Troughs, of which one centains hot water and the other water 70 to 80˚ F. cooler, are placed side by side, so that a limb can be put into each alterna!ely, 30 seconds in the hot and 15 in the cold. This benefits the local circulation.
By a sheet bath is meant the application of cold water to the body when enveloped in a sheet. The ordinary method is used for patients in bed and mainly in order to reduce the temperature, though it may also be used for its tonic effect. A waterproof sheet is placed on a bed and covered with a blanket, and a sheet wrung out of water at a temperature of 80 to 50˚ F.
The patient is placed naked on the sheet, towards one side of it, so that this side when brought over his body will reach the opposite armpit; it is also carried between the legs in order to separate them. The other side of the sheet is then carried overthe body, covering i n the shoulders, and is tucked in round the neck and legs. Water at a temperature of 50 to 60˚ F. is poured on from a cup and friction is carried out. The duration of the bath is from one or two to ten minutes, but it may be prolonged by turning the blanket and waterproof sheet over the patient thus making a cold pack (q.v.).
The bed is protected by a waterproof sheet covered by a blanket, and the sheet is applied as described in the text. The waterproof sheet should be arranged so that excess of water is drained into a tub placed by the side of the bed.
There arc two main varieties of shower bath: rain-bath; and needle-baths. The former consists in the application of a falling rain of water under gentle pressure from a height upon the body; the latter is supplied by means of fine forcible jets of water striking the body horizontally.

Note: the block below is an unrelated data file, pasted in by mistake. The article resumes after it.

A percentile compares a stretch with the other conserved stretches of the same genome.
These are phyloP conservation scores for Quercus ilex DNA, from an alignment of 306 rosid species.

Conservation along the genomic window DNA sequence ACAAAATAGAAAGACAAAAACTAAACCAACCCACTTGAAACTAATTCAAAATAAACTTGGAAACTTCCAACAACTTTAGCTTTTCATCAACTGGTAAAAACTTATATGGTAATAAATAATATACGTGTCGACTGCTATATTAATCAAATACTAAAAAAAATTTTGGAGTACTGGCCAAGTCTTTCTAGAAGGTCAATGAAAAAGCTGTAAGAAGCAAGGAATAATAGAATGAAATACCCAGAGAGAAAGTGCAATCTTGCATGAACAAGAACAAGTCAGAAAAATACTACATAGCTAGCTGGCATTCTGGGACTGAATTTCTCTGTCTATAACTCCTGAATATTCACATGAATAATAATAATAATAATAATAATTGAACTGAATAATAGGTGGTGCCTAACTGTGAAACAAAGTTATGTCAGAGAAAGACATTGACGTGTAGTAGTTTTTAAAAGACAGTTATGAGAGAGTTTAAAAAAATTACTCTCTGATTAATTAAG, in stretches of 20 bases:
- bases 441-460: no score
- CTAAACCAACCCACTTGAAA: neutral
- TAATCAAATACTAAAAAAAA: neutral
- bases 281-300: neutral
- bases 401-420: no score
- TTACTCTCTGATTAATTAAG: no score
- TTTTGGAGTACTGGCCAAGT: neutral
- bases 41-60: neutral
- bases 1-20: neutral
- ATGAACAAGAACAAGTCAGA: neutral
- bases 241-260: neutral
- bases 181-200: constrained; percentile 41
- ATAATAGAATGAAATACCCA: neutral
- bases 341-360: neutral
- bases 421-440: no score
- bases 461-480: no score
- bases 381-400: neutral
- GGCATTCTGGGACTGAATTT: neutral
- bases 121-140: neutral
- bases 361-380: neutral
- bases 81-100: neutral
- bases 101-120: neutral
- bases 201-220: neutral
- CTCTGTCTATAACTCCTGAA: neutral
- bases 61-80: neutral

Added to the stimulant effect of heat and cold there is in these baths a factor of mechanical stimulation of the skin by the force of the impact of the water upon its surface. They are very useful promoters of vascular and nervous tone, and are extensively used to counteract the otherwise slackening and debilitating action of warm immersion and vapour baths.
Cold shower baths must be given with caution. Their first application should be confined to the limbs, and even in those who have become accustomed to their use it is well to protect the front of the chest from the first impact of the spray. It is well too to enconrage active movements of the limbs or to rub them briskly while in the spray.
The bed is protected by a waterproof sheet covered by a blanket, and the sheet is applied as described in the text. The waterproof sheet should be arranged so that excess of water is drained into a tub placed by the side of the bed.
For the application of heat or cold to the lower part of the trunk the sitz bath affords a convenient and useful piece of apparatus. It is used extensively in the treatment of inflammatory conditions of the bladder, perineum and anus, such as cystitis and prostatitis, with pain and scalding on passing urine, local irritation with or without excoriation of the skin, pruritus ani, and for bleeding piles. It is also a simple method of relief in many cases of painful menstruation and is sometimes of great help in the treatment of ulceration of the lower bowel (ulcerative colitis) with frequent and painful passage of mucus and blood.